Patient Blood Management (PBM) is a multi-disciplinary approach to maximizing your own blood health and supply. Often this is most crucial during surgery.
When large amounts of blood are lost in surgery, it is often possible to get the blood you need by electing to use your own blood. Not blood from a donor, not blood limited by type. And not blood straining the nation’s precious blood supply. (This is especially important during COVID-19 when national blood banks have experienced a drop in donations, which in turn reduces blood supply and drives up blood costs.)
The decision is yours—the YRMC PBM program hinges on informed consent. Meaning you have the right to be informed of your choices. Then you have the right to choose to optimize and/or use your own blood (captured and reinfused during surgery), receive someone else’s blood, or receive a combination of both when necessary. It’s your blood, your call.
Based on your decision, a team of medical professionals will assess your blood management needs and develop a clinically sound, evidence-based plan of care during your hospital stay. This plan marshals pharmaceuticals, technology and medical techniques to decrease blood loss and enhance blood cell production—which reduces or eliminates the need for a blood transfusion.
Yavapai Regional Medical Center (YRMC) has the only officially recognized PBM program in Arizona and one of the relatively few in the nation. When it comes to PBM, your local hospital is doing some of the highest caliber work in the country and even the world. That’s why YRMC hosts an annual PBM Symposium in Prescott, an event viewed internationally and presented by some of the world’s leading PBM experts. How did this happen?
“We owe our PBM program to progressive leaders and top-notch medical professionals at our hospital,” said PBM Program Coordinator Dale Black. The program started in 2012 after Black and Pierre Tibi, MD broached the subject with hospital administrators.
“It never would have happened without leadership’s forward-thinking mindset and ongoing commitment over the past eight years,” Black said. “In less than a decade we’ve become part of a worldwide initiative that uses evidence-based science to achieve better patient outcomes using blood management principles.”
Today Dr. Tibi is a leading authority on PBM and serves as the Medical Director of the YRMC PBM Program and The James Family Heart Center.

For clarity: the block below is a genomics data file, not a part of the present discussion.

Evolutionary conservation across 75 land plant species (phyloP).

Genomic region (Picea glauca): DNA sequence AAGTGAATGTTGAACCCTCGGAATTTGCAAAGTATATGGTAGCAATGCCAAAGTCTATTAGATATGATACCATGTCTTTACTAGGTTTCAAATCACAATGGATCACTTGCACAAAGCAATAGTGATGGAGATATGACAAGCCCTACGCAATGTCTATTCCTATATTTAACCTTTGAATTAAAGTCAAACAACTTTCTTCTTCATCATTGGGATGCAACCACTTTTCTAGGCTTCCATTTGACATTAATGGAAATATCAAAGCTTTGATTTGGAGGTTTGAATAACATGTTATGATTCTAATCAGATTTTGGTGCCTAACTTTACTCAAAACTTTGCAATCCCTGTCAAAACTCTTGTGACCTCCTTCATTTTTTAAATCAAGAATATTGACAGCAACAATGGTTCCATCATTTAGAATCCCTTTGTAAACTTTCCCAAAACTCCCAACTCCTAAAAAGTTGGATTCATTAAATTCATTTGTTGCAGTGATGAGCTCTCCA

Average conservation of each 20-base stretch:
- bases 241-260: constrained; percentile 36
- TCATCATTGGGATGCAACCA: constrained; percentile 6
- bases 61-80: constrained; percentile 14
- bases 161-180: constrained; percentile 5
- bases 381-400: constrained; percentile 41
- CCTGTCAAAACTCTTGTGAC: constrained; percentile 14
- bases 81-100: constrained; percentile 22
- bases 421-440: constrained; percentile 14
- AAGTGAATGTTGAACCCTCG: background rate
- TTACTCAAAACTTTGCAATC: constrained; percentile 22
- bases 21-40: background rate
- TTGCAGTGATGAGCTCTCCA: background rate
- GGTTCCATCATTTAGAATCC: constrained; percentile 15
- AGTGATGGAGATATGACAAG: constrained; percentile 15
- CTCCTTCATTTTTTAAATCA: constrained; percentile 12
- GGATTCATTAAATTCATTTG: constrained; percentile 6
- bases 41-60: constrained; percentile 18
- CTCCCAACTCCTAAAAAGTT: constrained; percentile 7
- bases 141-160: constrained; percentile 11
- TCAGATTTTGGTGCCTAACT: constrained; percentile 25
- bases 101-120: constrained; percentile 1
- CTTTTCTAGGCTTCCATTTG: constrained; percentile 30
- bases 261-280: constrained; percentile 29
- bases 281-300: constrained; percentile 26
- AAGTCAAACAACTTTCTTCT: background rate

While blood transfusions remain a vital life-saving procedure, growing evidence shows that patients who maximize their own blood supply benefit from:
- lower infection rates.
- less anemia.
- fewer kidney, lung and heart complications.
- less exposure to viruses and other blood-borne disease.
- shorter hospital stays.
- all-around better surgical outcomes.
A Continuum of Care
YRMC’s PBM program provides you with care and support before, during and after surgery.
Presurgical measures center on optimizing red blood cell mass to prevent anemia. This may involve iron therapy, a vitamin regime, nutritional support and medication management. Erythropoietin-stimulating agents (ESAs) may be administered via a shot to stimulate the production of additional red blood cells.
Surgical techniques may include removing a calculated amount of blood, adding non-blood expanders, and reinfusing red cells back to the patient. Or they may include cell-salvage, collecting blood lost during surgery—then washing, filtering and reinfusing red blood cells back to the patient. Hemostatic agents may be used to promote rapid blood coagulation.
Postsurgical procedures include detecting and mitigating bleeding, minimizing the frequency and volume of blood draws, nutritional support, and continued iron therapy, possibly in conjunction with ESA administration if appropriate.
The next time you are scheduled for surgery at YRMC, be sure to ask about Patient Blood Management, or PBM. For more information you can also contact Dale Black directly at firstname.lastname@example.org or (928) 771-5109. You can also visit the Society for the Advancement of Blood Management and download their Patient Guide.